Around half the homeless outside the shelter are black or latino, many of them want to register but thought they were ineligible.
A large proportion of America’s estimated 750,000 homeless have criminal records, and until recently many states prohibited former convicts from voting. Civil rights groups claim the restrictions were rooted in racism since the number of states passing laws stripping convicted criminals of the vote doubled in the years after suffrage was extended to blacks and, then as now, a disproportionately high volume of African-Americans went through the prison system.
Legal challenges in the 1990s have returned voting rights to ex-cons. With the exception of a handful of southern states, most places (including Nevada and Colorado) now allow former felons the vote.
It appears, however, that no-one has bothered to tell the people concerned. The most consistent response we heard when asking them to register was: “I’m a felon. I ain’t allowed to vote.”

Half way through the night we ran out of supplies so I drove the convertible back to the gas station for more hamburgers and smokes. On public radio George McGovern was being interviewed. Back in ’72 McGovern was the left-wing anti-war maverick that came from nowhere to take the Democrat ticket for the White House.
Sound like anyone you know?
He is the de facto tragic hero of Thompson’s “Fear and Loathing on the Campaign Trail ‘72,” beaten in the presidential race by Nixon, a result which leaves the writer at the end of the book drowning his sorrows in the Loser’s Club in LaCienega Boulevard, Los Angeles. McGovern is telling the interviewer that the Nixon team refused to let the President take part in a televised debate; then complained about liberal bias in the media. Nearly four decades later the GOP are doing and saying exactly the same thing. Witness, for example, McCain’s lame attempts to avoid the first TV encounter with Obama by claiming he was needed in Washington to negotiate the Wall Street bailout, though even most Republicans didn’t pretend to need him there.
At the service station I sign up Henry, a softly spoken black man from Chicago, accompanied by “his woman,” a spaced-out crack head, and her brother, an old guy with a walking stick who has emphysema. Henry said he’s only been on the streets three weeks after he lost his job and couldn’t make the bills.
“Do you want a burger for your friend Henry?”
“Thank you brother. I got to look after him, ‘cos he can’t help himself, you see.”
There is a level of camaraderie among some of the homeless out here that is touching to see. Like Mark with Jeffrey (see the Great Bum Hunt begins), Henry’s acceptance of his role as guardian and breadwinner was straightforward and unaffected…Basic human morals surviving in spite of the shit and hopelessness.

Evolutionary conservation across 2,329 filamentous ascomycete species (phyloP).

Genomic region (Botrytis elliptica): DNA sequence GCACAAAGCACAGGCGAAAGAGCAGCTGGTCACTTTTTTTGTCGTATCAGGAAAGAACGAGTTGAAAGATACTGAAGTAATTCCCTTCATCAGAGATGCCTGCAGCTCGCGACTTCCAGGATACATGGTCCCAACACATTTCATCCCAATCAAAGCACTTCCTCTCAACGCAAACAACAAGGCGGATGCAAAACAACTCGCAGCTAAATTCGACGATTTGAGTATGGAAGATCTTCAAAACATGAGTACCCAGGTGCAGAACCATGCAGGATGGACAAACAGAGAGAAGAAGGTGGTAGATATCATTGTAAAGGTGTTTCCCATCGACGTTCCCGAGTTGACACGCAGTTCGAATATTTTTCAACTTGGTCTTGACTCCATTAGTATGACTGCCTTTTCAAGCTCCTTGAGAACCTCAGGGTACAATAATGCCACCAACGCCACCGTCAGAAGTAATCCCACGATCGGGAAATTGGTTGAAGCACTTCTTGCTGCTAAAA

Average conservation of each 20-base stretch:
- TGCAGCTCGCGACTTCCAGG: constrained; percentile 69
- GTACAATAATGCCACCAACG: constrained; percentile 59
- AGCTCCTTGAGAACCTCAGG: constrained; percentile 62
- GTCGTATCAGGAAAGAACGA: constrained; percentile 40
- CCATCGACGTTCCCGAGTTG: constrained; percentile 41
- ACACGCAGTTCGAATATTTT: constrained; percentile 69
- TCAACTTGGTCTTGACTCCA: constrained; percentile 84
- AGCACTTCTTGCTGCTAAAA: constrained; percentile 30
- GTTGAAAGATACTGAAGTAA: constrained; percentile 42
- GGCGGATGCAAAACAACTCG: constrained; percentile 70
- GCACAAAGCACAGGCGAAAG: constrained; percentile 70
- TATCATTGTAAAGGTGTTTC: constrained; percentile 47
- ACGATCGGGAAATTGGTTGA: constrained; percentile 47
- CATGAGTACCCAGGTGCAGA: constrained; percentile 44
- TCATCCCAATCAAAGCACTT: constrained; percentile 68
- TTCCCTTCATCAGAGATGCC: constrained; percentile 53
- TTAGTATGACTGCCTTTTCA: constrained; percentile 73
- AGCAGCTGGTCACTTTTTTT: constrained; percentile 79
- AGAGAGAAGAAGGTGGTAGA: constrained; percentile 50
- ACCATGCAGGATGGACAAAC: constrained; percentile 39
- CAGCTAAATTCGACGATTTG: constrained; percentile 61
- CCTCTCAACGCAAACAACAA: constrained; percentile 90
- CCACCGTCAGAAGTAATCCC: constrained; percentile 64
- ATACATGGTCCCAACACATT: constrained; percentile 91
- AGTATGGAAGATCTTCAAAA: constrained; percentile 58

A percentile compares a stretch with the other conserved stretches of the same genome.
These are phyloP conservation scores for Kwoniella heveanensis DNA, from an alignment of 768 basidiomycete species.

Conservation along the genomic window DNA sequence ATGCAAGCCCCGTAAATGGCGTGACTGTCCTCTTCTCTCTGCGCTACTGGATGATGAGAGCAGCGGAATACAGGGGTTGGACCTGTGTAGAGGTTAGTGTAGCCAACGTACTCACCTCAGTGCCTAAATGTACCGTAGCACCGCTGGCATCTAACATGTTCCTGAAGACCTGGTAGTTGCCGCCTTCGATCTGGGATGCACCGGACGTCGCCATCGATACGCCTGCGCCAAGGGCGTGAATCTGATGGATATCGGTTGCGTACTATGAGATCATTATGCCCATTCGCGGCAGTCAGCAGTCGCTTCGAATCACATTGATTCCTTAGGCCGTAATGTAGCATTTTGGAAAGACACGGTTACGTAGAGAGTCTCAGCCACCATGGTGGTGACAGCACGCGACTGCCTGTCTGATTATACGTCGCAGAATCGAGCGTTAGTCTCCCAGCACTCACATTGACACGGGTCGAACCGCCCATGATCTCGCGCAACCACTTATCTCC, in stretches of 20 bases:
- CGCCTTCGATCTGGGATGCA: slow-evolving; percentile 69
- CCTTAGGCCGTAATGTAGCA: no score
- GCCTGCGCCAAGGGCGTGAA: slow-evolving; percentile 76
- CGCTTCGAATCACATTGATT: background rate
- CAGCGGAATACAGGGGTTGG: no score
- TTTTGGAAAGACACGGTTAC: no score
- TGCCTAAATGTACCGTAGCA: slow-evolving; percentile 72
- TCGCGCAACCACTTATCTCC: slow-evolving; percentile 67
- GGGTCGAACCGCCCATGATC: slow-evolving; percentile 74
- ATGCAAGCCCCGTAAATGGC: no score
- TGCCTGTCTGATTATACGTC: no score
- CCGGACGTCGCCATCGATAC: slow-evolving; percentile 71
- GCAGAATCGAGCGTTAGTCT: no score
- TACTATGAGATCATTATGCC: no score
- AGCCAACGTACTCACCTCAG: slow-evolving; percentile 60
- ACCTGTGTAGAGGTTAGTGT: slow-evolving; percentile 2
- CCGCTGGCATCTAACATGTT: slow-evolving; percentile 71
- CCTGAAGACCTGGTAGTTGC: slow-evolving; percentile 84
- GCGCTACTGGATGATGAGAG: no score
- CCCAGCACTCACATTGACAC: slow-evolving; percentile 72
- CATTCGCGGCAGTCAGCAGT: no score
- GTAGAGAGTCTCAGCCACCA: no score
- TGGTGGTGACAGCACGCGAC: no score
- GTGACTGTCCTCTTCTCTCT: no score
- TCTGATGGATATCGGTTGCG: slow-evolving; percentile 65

I got back to tent city where Whoregyna was working miracles, pushing through the vagrants with her clipboard and New York drawl. “All you motherfuckers signed up? We got hamburgers and smokes. Menthol too, to take away that dog breath.
“Ah, Britcoq. How do you like this. Cambodia tweaker boy thinks you shag with all your clothes on and just slide the zipper down.” She leans closer. “It’s like he can look inside your mind.
“I told him you haven’t taken your breeches off since you came to America because you’re afraid of catching the obesity virus.”
Tweaker boy meanwhile is busy doing squat thrusts beside her and babbling away as she leads some skinny old Mexican through the registration form.

By the end of the night 20 vagrants have signed up.

Saturday, 18 October 2008

Day 2.5, Fear and loathing '08

"No, this is not a good town for psychedelic drugs. Reality itself is too twisted." Fear and Loathing in Las Vegas

It is a fact undisputed that some great moments in history are defined much more by context than by the actual events taking place.
Some kid playing the national anthem on his guitar may not in itself seem like an act of great import. When the kid is Jimi Hendrix, though, and the rock alien’s fucked up helter skelter rendition is ringing out over a field of hundreds of thousands of hippie space cadets at Woodstock, with the late sixties maelstrom of race riots, state murder and the bloodbath of Vietnam going on around it…well, then the “Star Spangled Banner” is made to really mean something.
When Whoregina hoisted up her dress and pissed all over a Ferrari in the parking lot of the Mirage casino with a head full of mushrooms and MDMA, it was a similar scenario.
A petite blond crouched back on her palms in one of the most prestigious and, therefore gaudy casinos in Vegas giving it full jets with a Camel light drooping from the side of her mouth is not a political statement. It’s Art, motherfucker.
But what drew us to such debauchery? The answer is complex and undoubtedly relates to some basic flaw in our hardwiring that most likely goes back to an incident in childhood.